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Estate Tax

Federal estate tax is imposed by the federal government on property transferred during life or at someone's death; it is officially called the unified gift and estate tax. All property, however owned and whether or not it goes through probate court before being given to inheritors, is subject to estate tax. In practice, however, fewer than 1% of estates actually owe federal estate tax. That's because for deaths in 2013, the first $5.25 million of property is exempt from the tax, and you can give away or leave an unlimited amount tax-free to a surviving spouse or charity. For federal estate/gift tax purposes, legally married same-sex couples receive the same tax treatment as do other married couples, as of 2013. Spouses can combine their exemptions to leave a total of $10.5 million without owing any federal estate tax. Some states also impose their own estate tax, in addition to the federal one. See also: gift tax; compare: inheritance tax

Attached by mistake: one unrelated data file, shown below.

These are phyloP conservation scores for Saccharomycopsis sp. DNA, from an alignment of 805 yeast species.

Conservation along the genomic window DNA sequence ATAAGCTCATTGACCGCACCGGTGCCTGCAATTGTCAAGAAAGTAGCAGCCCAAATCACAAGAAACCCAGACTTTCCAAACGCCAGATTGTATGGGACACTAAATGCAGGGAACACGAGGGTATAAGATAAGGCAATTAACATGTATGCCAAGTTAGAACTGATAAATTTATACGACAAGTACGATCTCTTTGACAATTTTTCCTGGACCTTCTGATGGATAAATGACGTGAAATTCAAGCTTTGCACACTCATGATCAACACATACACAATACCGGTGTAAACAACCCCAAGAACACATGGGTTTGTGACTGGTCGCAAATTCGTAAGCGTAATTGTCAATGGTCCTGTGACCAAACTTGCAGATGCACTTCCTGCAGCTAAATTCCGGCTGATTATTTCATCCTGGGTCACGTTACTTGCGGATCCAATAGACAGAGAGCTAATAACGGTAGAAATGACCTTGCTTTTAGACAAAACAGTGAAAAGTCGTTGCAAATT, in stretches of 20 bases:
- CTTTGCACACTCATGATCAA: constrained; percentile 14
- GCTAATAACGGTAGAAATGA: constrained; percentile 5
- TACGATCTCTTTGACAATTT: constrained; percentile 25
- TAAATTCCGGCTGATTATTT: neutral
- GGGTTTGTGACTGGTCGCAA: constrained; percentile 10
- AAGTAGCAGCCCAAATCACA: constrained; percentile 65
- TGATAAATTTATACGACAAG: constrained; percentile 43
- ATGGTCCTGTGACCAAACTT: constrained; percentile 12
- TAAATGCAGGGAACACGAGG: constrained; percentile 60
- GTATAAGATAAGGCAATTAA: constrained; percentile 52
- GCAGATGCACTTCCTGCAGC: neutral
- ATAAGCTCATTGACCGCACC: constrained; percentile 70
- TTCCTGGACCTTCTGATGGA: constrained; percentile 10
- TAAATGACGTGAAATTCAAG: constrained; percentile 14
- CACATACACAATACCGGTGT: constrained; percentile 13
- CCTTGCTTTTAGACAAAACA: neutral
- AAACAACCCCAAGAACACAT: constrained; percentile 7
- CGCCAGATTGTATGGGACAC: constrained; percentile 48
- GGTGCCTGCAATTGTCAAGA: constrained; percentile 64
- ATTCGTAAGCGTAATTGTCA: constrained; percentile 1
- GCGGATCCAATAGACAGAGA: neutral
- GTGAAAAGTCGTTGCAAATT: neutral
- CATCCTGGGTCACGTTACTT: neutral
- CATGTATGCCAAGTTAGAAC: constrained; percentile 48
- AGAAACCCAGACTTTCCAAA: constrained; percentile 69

LA-NOLO2:DRU.1.6.3.20141021.28794